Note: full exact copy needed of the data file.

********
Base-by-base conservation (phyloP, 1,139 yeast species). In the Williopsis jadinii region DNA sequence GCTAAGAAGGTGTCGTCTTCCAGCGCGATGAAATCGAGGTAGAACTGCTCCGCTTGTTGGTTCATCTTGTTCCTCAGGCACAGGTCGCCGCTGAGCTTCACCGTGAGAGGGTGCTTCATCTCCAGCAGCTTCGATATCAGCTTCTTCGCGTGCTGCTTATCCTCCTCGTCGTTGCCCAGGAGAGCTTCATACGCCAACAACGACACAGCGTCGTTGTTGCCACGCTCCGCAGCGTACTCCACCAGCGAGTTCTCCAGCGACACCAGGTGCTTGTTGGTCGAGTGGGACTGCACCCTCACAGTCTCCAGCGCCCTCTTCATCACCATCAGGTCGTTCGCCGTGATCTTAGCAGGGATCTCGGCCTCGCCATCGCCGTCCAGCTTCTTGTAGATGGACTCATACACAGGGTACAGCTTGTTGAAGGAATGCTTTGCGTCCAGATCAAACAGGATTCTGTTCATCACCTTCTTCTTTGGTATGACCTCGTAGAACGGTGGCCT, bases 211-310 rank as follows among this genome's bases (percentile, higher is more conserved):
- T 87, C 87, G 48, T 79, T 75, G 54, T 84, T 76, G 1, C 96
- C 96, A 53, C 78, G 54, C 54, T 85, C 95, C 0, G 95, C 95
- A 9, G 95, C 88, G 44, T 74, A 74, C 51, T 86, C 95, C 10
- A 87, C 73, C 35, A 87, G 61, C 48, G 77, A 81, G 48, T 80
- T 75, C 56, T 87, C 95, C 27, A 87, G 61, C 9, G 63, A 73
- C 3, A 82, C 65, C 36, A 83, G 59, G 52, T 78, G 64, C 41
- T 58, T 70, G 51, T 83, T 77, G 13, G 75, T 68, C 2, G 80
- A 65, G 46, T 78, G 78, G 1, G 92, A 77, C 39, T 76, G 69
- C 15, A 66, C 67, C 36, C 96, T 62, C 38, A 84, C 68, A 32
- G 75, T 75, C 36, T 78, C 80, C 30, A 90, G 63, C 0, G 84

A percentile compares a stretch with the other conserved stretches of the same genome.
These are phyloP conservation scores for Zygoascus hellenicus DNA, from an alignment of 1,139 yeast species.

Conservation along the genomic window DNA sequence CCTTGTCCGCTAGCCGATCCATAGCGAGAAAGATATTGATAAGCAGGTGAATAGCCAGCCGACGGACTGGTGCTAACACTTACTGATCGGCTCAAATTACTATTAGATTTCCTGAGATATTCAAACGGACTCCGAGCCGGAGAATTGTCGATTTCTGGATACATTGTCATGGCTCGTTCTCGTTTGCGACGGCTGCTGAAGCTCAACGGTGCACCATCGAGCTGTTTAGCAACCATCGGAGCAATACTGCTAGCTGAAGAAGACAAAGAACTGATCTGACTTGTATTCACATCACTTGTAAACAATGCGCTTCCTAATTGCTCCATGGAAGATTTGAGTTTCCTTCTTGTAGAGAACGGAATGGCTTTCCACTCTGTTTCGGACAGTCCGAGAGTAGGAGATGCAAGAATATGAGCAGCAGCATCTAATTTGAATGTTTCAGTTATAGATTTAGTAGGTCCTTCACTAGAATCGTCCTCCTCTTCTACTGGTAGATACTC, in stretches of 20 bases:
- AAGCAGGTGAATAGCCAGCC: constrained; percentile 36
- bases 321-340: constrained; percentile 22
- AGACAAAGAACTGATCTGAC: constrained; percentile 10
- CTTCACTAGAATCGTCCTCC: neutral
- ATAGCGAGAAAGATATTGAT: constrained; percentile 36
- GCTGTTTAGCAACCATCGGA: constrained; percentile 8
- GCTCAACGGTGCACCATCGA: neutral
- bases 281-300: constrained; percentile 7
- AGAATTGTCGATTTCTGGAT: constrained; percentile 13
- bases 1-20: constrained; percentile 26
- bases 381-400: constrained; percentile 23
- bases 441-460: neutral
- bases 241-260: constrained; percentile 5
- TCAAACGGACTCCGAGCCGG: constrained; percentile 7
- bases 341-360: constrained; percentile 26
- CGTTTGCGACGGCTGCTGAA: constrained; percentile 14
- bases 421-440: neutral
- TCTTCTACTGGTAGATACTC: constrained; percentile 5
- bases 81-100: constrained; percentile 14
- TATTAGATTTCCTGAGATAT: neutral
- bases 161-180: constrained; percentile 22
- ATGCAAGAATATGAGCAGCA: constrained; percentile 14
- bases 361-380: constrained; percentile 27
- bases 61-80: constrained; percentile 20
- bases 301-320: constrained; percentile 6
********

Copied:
Base-by-base conservation (phyloP, 1,139 yeast species). In the Williopsis jadinii region DNA sequence GCTAAGAAGGTGTCGTCTTCCAGCGCGATGAAATCGAGGTAGAACTGCTCCGCTTGTTGGTTCATCTTGTTCCTCAGGCACAGGTCGCCGCTGAGCTTCACCGTGAGAGGGTGCTTCATCTCCAGCAGCTTCGATATCAGCTTCTTCGCGTGCTGCTTATCCTCCTCGTCGTTGCCCAGGAGAGCTTCATACGCCAACAACGACACAGCGTCGTTGTTGCCACGCTCCGCAGCGTACTCCACCAGCGAGTTCTCCAGCGACACCAGGTGCTTGTTGGTCGAGTGGGACTGCACCCTCACAGTCTCCAGCGCCCTCTTCATCACCATCAGGTCGTTCGCCGTGATCTTAGCAGGGATCTCGGCCTCGCCATCGCCGTCCAGCTTCTTGTAGATGGACTCATACACAGGGTACAGCTTGTTGAAGGAATGCTTTGCGTCCAGATCAAACAGGATTCTGTTCATCACCTTCTTCTTTGGTATGACCTCGTAGAACGGTGGCCT, bases 211-310 rank as follows among this genome's bases (percentile, higher is more conserved):
- T 87, C 87, G 48, T 79, T 75, G 54, T 84, T 76, G 1, C 96
- C 96, A 53, C 78, G 54, C 54, T 85, C 95, C 0, G 95, C 95
- A 9, G 95, C 88, G 44, T 74, A 74, C 51, T 86, C 95, C 10
- A 87, C 73, C 35, A 87, G 61, C 48, G 77, A 81, G 48, T 80
- T 75, C 56, T 87, C 95, C 27, A 87, G 61, C 9, G 63, A 73
- C 3, A 82, C 65, C 36, A 83, G 59, G 52, T 78, G 64, C 41
- T 58, T 70, G 51, T 83, T 77, G 13, G 75, T 68, C 2, G 80
- A 65, G 46, T 78, G 78, G 1, G 92, A 77, C 39, T 76, G 69
- C 15, A 66, C 67, C 36, C 96, T 62, C 38, A 84, C 68, A 32
- G 75, T 75, C 36, T 78, C 80, C 30, A 90, G 63, C 0, G 84

A percentile compares a stretch with the other conserved stretches of the same genome.
These are phyloP conservation scores for Zygoascus hellenicus DNA, from an alignment of 1,139 yeast species.

Conservation along the genomic window DNA sequence CCTTGTCCGCTAGCCGATCCATAGCGAGAAAGATATTGATAAGCAGGTGAATAGCCAGCCGACGGACTGGTGCTAACACTTACTGATCGGCTCAAATTACTATTAGATTTCCTGAGATATTCAAACGGACTCCGAGCCGGAGAATTGTCGATTTCTGGATACATTGTCATGGCTCGTTCTCGTTTGCGACGGCTGCTGAAGCTCAACGGTGCACCATCGAGCTGTTTAGCAACCATCGGAGCAATACTGCTAGCTGAAGAAGACAAAGAACTGATCTGACTTGTATTCACATCACTTGTAAACAATGCGCTTCCTAATTGCTCCATGGAAGATTTGAGTTTCCTTCTTGTAGAGAACGGAATGGCTTTCCACTCTGTTTCGGACAGTCCGAGAGTAGGAGATGCAAGAATATGAGCAGCAGCATCTAATTTGAATGTTTCAGTTATAGATTTAGTAGGTCCTTCACTAGAATCGTCCTCCTCTTCTACTGGTAGATACTC, in stretches of 20 bases:
- AAGCAGGTGAATAGCCAGCC: constrained; percentile 36
- bases 321-340: constrained; percentile 22
- AGACAAAGAACTGATCTGAC: constrained; percentile 10
- CTTCACTAGAATCGTCCTCC: neutral
- ATAGCGAGAAAGATATTGAT: constrained; percentile 36
- GCTGTTTAGCAACCATCGGA: constrained; percentile 8
- GCTCAACGGTGCACCATCGA: neutral
- bases 281-300: constrained; percentile 7
- AGAATTGTCGATTTCTGGAT: constrained; percentile 13
- bases 1-20: constrained; percentile 26
- bases 381-400: constrained; percentile 23
- bases 441-460: neutral
- bases 241-260: constrained; percentile 5
- TCAAACGGACTCCGAGCCGG: constrained; percentile 7
- bases 341-360: constrained; percentile 26
- CGTTTGCGACGGCTGCTGAA: constrained; percentile 14
- bases 421-440: neutral
- TCTTCTACTGGTAGATACTC: constrained; percentile 5
- bases 81-100: constrained; percentile 14
- TATTAGATTTCCTGAGATAT: neutral
- bases 161-180: constrained; percentile 22
- ATGCAAGAATATGAGCAGCA: constrained; percentile 14
- bases 361-380: constrained; percentile 27
- bases 61-80: constrained; percentile 20
- bases 301-320: constrained; percentile 6